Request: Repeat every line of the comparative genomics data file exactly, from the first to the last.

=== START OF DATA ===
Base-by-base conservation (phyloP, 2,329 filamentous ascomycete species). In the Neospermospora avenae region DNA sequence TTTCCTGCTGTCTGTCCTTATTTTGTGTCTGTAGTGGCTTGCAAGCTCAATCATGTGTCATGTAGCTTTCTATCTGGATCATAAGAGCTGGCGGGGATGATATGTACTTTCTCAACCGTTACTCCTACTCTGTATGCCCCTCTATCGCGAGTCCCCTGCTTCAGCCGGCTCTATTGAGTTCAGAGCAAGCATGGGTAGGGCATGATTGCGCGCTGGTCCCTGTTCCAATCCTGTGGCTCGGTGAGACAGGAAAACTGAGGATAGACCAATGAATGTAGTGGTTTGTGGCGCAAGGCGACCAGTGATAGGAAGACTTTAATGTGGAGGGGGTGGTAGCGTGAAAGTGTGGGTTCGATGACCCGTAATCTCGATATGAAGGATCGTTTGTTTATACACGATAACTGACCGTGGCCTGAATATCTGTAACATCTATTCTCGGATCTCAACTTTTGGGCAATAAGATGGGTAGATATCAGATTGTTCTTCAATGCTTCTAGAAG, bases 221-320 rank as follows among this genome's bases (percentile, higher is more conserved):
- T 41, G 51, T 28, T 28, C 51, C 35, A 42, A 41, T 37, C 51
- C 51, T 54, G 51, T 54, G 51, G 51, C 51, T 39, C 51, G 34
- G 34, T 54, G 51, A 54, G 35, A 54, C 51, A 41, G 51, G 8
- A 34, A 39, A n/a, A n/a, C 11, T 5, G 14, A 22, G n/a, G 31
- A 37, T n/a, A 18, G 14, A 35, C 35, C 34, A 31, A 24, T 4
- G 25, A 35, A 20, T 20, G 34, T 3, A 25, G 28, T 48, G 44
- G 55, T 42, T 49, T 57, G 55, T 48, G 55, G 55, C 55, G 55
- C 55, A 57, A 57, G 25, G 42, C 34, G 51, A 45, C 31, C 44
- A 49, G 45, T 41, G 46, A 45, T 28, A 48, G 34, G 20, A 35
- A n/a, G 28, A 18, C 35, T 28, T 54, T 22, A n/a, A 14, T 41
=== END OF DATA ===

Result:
Base-by-base conservation (phyloP, 2,329 filamentous ascomycete species). In the Neospermospora avenae region DNA sequence TTTCCTGCTGTCTGTCCTTATTTTGTGTCTGTAGTGGCTTGCAAGCTCAATCATGTGTCATGTAGCTTTCTATCTGGATCATAAGAGCTGGCGGGGATGATATGTACTTTCTCAACCGTTACTCCTACTCTGTATGCCCCTCTATCGCGAGTCCCCTGCTTCAGCCGGCTCTATTGAGTTCAGAGCAAGCATGGGTAGGGCATGATTGCGCGCTGGTCCCTGTTCCAATCCTGTGGCTCGGTGAGACAGGAAAACTGAGGATAGACCAATGAATGTAGTGGTTTGTGGCGCAAGGCGACCAGTGATAGGAAGACTTTAATGTGGAGGGGGTGGTAGCGTGAAAGTGTGGGTTCGATGACCCGTAATCTCGATATGAAGGATCGTTTGTTTATACACGATAACTGACCGTGGCCTGAATATCTGTAACATCTATTCTCGGATCTCAACTTTTGGGCAATAAGATGGGTAGATATCAGATTGTTCTTCAATGCTTCTAGAAG, bases 221-320 rank as follows among this genome's bases (percentile, higher is more conserved):
- T 41, G 51, T 28, T 28, C 51, C 35, A 42, A 41, T 37, C 51
- C 51, T 54, G 51, T 54, G 51, G 51, C 51, T 39, C 51, G 34
- G 34, T 54, G 51, A 54, G 35, A 54, C 51, A 41, G 51, G 8
- A 34, A 39, A n/a, A n/a, C 11, T 5, G 14, A 22, G n/a, G 31
- A 37, T n/a, A 18, G 14, A 35, C 35, C 34, A 31, A 24, T 4
- G 25, A 35, A 20, T 20, G 34, T 3, A 25, G 28, T 48, G 44
- G 55, T 42, T 49, T 57, G 55, T 48, G 55, G 55, C 55, G 55
- C 55, A 57, A 57, G 25, G 42, C 34, G 51, A 45, C 31, C 44
- A 49, G 45, T 41, G 46, A 45, T 28, A 48, G 34, G 20, A 35
- A n/a, G 28, A 18, C 35, T 28, T 54, T 22, A n/a, A 14, T 41